• There are potential cognitive 'biases' at work, e.g. an evolutionarily-ingrained aversion to death. 
  • There is some evidence from qualitative studies that respondents take into account effects on others, e.g. wanting to be alive to look after their children, even if they are asked to answer only based on self-interest. 
  • As you know, DALYs don't permit SWD and QALYs cap negative values at -1 or higher for individual responses in valuation studies, so the average value ends up much higher than that. In studies where they're allowed to go lower, the mean values are also lower. See e.g. this paper.

But I'm not sure it's right to correct the weights for suicide. The QALY gain/DALY loss from an intervention is a function of both duration and quality/healthfulness of life, so adjusting the quality dimension risks double-counting the effect of suicide. EDIT: But there are reasons to think that the DALY-based Global Burden of Disease studies have underestimated the burden of mental illness. I haven't kept up to date on the methodology since writing my posts, but see this paper from 2016.

Some things, like extreme pain, depression and psychosis, may never be fully captured by bounded scales

My PhD supervisor made a similar point this week. Some kinds of wellbeing (e.g. objective lists) may not have an upper or lower limit, and it may be unnecessary to impose them: to trade off duration and quality of life, we need a zero point (e.g. 'as bad as being dead') and some unit (e.g. a quantity of wellbeing), but a fixed upper and lower bound might not be essential. For hedonists, there may be some physical limit to pain/pleasure, which could potentially serve as the bounds. For desire theorists, I'm not sure: I suppose intensity of preference is also a mental state that might also have a physical limit. But whether it's feasible to develop a practical measure that captures the extremes without neglecting important gradations of more common states is as-yet unclear to me. Maybe one option is to anchor scales at something non-extreme, e.g. WELBY 1 = the 95th percentile of some population, and simply allow some individuals to score arbitrarily higher than 1 (e.g. WELBY 5 during some extreme pleasures). Mutatis mutandis for negative states. But I need to think about it more.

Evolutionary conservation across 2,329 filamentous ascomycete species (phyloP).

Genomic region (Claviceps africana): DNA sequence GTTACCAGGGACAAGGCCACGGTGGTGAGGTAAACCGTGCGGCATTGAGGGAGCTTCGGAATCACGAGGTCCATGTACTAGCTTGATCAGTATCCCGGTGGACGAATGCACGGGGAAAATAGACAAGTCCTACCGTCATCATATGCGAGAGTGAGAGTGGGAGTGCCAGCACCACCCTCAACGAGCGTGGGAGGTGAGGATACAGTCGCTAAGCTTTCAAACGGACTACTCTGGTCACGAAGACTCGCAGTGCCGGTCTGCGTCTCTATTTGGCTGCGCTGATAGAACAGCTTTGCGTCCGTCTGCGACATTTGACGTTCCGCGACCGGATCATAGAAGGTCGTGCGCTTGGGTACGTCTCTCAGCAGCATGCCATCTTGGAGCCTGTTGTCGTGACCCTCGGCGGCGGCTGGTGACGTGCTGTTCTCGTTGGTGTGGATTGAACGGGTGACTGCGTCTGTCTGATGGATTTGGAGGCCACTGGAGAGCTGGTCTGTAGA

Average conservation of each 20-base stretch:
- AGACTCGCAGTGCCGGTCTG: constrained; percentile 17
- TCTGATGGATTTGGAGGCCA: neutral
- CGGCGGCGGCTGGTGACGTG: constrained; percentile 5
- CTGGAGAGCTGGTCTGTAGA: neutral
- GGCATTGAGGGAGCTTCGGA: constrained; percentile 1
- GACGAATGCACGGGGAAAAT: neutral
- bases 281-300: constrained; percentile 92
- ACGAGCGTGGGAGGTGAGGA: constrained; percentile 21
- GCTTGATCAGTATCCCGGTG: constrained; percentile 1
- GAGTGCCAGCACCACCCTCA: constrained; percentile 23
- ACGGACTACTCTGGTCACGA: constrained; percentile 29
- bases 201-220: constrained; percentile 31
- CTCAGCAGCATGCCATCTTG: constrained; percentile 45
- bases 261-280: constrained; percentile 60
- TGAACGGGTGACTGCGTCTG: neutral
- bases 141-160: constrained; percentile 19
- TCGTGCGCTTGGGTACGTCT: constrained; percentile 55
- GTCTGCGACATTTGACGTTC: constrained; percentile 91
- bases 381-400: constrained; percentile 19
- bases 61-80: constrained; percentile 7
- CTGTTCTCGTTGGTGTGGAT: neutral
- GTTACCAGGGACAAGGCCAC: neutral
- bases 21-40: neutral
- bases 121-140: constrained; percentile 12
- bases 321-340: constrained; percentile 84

The urgency of relieving severe physical pain reveals the serious limitations of the “QALYs gained” approach to measuring scale of impact. A person with terminal cancer treated with morphine for two months might remain highly disabled and in a very poor state of health, and gain only a fraction of a QALY, yet be spared two months of agony.

I'm not sure I follow this. QALYs allow negative values, so if morphine treatment increased health-related quality of life from, say, -0.5 to +0.1, it would gain 0.6 QALYs per year. Most/all currently-used value sets would give less weight than that to pain relief, but I don't think that's primarily because of their other health states. Extending that life would gain few QALYs, but that doesn't seem to be your concern.

That said, it might depend on the method used to combine utility decrements for various health states. The most common approach to dealing with comorbidities is to multiply utility decrements, e.g. if the decrement for cancer is 0.4 and for pain is 0.6, you'd end up with (0.4*0.6) = 0.24 (assuming a baseline/counterfactual of full health). Maybe that's what you were getting at?

Note that there are also methods for calculating confidence intervals around ICERs that avoid issues with ratios. The best I'm aware of is by Hatswell et al. I have an Excel sheet with all the macros etc set up if you want.

MAICER = maximum acceptable incremental cost-effectiveness ratio. This is often called the willingness to pay for a unit of outcome, though the concepts are a little different. It is typically represented by lambda. 

The CE plane is also useful as it indicates which quadrant the samples are in, i.e. NE = more effective but more costly (the most common), SE = more effective and cheaper (dominant), NW  = less effective and more costly (dominated), and SW =  less effective and cheaper. When there are samples in more than one quadrant, which is very common, confidence/credible intervals around the ICER are basically meaningless, as are negative ICERs more broadly. Distributions in Guesstimate, Causal, etc can therefore be misleading.